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In countries that have developed special education provision, whether in segregated settings or ‘included’ in mainstream, racial, ethnic and immigrant minorities continue to be disproportionately represented. This has always been as issue of great concern to minority parents, often to the point of litigation. In England the disproportionate representation of minority students, especially African-Caribbean and Pakistani students in categories of mild learning difficulty, and behavioural, social and emotional difficulties either in segregated settings, ‘included’ in mainstream in lower sets, streams and tracks, or excluded into ‘alternative’ education provision, mirrors the situation in the USA. Much evidence there points to disproportionality in these categories of African American, American Indian and some Hispanic students. Explanations for placement in special education programmes continue to centre round assumptions of deficiencies in student abilities to learn and ‘behave’, their family backgrounds and communities. Many policy-makers, politicians, schools and teachers ignore or are ignorant of the historical background and social contexts in which these students are expected to learn. The article overviews some of this history and policy responses concerned with special education, low attainment and troublesome school behaviour in England , including recent evidence and current explanations for the placement of the students. A premise here is that research, policy and literature is still separating what is happening in ‘special’ education from other areas of education. This cannot continue, as world-wide moves towards inclusive education has meant that mainstream schools and Colleges now incorporate (or still exclude) a range of students regarded as having learning difficulties or disabilities, and all young people are now expected to acquire some kind of qualification or be prepared for independent living (Tomlinson 2013).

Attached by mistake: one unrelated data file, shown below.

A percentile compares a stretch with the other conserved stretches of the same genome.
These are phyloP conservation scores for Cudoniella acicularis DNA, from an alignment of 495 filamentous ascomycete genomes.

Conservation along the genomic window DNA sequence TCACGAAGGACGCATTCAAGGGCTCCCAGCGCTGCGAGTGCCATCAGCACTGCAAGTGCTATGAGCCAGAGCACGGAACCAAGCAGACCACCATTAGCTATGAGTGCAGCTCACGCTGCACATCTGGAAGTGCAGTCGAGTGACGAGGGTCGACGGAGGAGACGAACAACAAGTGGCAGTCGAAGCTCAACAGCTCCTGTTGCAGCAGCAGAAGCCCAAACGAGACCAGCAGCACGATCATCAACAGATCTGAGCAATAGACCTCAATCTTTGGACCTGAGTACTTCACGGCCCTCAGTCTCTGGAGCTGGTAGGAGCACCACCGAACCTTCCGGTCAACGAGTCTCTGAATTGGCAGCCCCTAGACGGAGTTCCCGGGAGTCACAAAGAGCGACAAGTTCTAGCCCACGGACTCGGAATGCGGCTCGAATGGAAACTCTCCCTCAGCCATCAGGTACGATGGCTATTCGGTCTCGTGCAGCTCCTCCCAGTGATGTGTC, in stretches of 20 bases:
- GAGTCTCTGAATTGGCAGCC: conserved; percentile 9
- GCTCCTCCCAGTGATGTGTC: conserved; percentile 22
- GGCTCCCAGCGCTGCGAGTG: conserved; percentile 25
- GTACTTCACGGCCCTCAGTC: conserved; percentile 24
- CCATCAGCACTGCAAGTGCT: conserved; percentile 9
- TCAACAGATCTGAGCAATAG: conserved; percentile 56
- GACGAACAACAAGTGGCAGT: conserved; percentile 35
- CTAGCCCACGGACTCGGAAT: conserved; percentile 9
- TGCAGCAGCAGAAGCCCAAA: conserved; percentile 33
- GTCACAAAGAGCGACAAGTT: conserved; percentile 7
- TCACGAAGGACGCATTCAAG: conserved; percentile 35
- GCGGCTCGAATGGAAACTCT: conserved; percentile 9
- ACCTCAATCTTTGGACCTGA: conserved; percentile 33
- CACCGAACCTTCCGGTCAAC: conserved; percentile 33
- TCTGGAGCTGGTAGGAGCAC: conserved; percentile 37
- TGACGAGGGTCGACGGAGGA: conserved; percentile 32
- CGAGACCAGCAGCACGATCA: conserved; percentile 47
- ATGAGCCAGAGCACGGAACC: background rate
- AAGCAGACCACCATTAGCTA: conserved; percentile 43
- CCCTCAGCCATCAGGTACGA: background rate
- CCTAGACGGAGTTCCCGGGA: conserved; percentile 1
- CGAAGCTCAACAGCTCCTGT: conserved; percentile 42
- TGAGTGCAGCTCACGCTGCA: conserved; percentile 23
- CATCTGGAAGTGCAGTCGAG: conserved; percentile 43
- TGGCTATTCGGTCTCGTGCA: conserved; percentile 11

|Early online date||14 Aug 2015|
|Publication status||E-pub ahead of print - 14 Aug 2015|
- special educational needs
- social class
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- 1 Finished
SPECIAL EDUCATION AND POLICY CHANGE: A STUDY OF 6 JURISDICTIONS
Riddell, S., Danforth, S., Graham, L., Hjörne, E., Pijl, S. J., Slee, R. & Weedon, E.
1/03/12 → 30/09/14